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NZ Games Association awards programme

What a week! First I was doing what I love – playing the game. I went over to Lower Hutt, and worked with students at 4 enviroschools: Dyer Street School, Naenae Primary School, Tawahi School, and St Bernadettes School

Then the news was out (in Saturday’s Dominion Post) that Cloak of Protection is a finalist for New Zealand game of the year. This award programme is being run by the NZ Games Association.

We are up in two categories – New Game of the Year, and Teacher’s & Children’s Choice.

New Game of the year is being judged by a panel of six industry experts, including a renowned game designer, board gaming event organizers and retailers.

The Teacher’s Choice and Children’s Choice awards are being judged by teachers and students at four schools nationwide. The participating public schools are all full primaries, offering years 1-8: Clyde, Martinborough, Ramarama and Westport South Schools. Judges will consider criteria including the game’s appearance, quality, clarity of rules, interactivity, and uniqueness.

Results in August.

This week I’m off to the Wairarapa, playing the game with enviroschool teachers & students in Masterton. So the Cloak spreads!

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variations on a theme

Often I write about the game as it is played by children & families. But I also have regular players who are adults. And they play some interesting variations. Here are three that fit within the rules.

1) No-one ever builds a cloak as they are collecting cards. They just lay the cards randomly in lines in front of them. Then they wait ‘til the last moment to show their cloak. In this way, while the cards are showing, the actual cloak remains hidden.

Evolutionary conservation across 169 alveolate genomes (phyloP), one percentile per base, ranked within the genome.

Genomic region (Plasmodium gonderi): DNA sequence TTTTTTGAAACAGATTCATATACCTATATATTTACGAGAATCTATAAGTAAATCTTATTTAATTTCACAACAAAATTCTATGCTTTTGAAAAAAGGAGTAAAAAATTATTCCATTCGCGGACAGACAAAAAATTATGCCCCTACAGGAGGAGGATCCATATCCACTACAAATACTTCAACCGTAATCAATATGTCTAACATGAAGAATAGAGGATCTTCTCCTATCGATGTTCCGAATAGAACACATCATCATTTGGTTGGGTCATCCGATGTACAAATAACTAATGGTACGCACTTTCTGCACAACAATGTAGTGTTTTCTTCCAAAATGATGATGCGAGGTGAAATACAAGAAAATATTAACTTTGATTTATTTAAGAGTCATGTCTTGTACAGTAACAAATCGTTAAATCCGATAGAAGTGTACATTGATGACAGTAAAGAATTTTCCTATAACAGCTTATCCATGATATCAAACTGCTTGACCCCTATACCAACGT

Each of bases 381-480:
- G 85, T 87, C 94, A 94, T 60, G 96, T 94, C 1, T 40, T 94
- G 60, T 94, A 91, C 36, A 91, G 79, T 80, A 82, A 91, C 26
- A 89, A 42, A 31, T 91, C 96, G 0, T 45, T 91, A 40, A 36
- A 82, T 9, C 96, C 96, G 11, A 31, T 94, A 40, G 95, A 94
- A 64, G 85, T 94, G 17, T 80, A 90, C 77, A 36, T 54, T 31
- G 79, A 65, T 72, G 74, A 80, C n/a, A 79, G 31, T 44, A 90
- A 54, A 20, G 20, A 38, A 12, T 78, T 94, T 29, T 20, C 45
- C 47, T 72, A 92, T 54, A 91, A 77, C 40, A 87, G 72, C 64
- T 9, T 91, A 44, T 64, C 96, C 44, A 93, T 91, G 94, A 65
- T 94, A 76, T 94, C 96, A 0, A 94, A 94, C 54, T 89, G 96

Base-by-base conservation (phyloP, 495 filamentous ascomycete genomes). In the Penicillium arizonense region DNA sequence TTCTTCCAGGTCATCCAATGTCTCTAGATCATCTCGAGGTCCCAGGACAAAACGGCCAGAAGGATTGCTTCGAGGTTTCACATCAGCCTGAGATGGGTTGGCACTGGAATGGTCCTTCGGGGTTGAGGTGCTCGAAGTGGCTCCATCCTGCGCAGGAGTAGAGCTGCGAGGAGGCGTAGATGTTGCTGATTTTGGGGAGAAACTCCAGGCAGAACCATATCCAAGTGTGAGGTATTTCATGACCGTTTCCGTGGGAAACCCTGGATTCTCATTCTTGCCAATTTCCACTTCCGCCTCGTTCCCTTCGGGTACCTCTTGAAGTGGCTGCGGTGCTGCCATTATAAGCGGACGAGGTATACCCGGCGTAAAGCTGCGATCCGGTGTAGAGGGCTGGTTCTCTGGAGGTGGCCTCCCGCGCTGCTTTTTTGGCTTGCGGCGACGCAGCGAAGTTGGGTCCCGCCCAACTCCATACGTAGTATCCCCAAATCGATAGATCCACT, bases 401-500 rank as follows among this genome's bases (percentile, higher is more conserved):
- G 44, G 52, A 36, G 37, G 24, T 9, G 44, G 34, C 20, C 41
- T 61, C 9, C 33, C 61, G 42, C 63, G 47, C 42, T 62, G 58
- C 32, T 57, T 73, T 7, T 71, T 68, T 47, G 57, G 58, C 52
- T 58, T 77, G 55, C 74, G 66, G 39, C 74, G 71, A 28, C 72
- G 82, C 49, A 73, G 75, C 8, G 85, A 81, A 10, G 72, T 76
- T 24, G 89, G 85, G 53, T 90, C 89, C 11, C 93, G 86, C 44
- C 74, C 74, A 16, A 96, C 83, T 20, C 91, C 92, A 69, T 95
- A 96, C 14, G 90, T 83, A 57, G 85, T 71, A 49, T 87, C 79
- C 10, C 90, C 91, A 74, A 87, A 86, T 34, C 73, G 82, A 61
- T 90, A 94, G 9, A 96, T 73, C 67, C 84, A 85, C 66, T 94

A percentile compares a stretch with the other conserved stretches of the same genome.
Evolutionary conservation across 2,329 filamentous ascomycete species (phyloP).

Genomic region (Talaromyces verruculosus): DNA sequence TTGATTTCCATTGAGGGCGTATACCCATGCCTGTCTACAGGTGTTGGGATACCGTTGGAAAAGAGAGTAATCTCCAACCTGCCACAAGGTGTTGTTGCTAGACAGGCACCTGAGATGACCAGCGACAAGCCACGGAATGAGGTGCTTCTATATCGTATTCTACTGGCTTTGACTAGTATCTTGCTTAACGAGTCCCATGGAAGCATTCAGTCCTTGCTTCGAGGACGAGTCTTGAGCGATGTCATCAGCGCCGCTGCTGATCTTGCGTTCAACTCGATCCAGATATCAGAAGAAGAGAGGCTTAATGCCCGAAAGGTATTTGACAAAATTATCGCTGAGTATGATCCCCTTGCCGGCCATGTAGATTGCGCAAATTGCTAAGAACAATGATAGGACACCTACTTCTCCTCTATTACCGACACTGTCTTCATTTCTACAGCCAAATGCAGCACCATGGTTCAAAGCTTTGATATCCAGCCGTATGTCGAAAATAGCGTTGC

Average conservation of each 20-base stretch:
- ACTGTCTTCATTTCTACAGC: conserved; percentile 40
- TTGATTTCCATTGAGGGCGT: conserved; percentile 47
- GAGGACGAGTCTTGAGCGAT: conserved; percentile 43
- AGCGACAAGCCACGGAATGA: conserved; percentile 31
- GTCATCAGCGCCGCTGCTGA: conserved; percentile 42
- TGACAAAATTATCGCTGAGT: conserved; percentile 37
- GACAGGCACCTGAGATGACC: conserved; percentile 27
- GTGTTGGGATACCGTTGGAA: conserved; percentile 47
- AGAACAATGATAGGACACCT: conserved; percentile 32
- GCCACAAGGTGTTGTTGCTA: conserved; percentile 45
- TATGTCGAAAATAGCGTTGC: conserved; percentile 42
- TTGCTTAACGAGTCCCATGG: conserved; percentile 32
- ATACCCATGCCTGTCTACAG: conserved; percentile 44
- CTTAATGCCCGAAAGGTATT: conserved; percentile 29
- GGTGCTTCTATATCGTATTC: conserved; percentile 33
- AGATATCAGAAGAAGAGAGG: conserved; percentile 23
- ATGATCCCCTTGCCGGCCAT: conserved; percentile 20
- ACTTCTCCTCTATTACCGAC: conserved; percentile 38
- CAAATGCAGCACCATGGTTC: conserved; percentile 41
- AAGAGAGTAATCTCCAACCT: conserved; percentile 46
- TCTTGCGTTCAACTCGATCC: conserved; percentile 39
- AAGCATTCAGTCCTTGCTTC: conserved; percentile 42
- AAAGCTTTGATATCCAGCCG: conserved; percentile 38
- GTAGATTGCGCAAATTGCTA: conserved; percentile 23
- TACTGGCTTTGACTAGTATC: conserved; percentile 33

2) All the cards are held in the hand, which must be quite a fistful(!) but is quite possible. Keeping the cards hidden makes trading much more edgy, as you never know how much you are helping the other person.

3) 8 players. 2 packs. Players proved much readier to sacrifice their gods, rather than their birds, so the game moved quickly, remaining interesting & dynamic.

Do you have any interesting variations in the game? If you do, plse post & let us know.

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@ the Upper Hutt Library

SO yesterday I spent a pleasant hour at the Upper Hutt Library. Students there played Cloak of Protection as part of their Summer Reading Challenge.

This was my first session in a library & it was a treat! We had a great corner to play, with plenty of right-sized tables.

Librarians were on hand. Kate, the Children’s Programmes Co-ordinator, kindly organised the visit, and was an amazing hostess. Sophie (pictured) carefully watched over a group.

Whoops soon filled the library, as the kids got their cloaks underway. These sounds were a joy & a delight to librarians’ ears!!!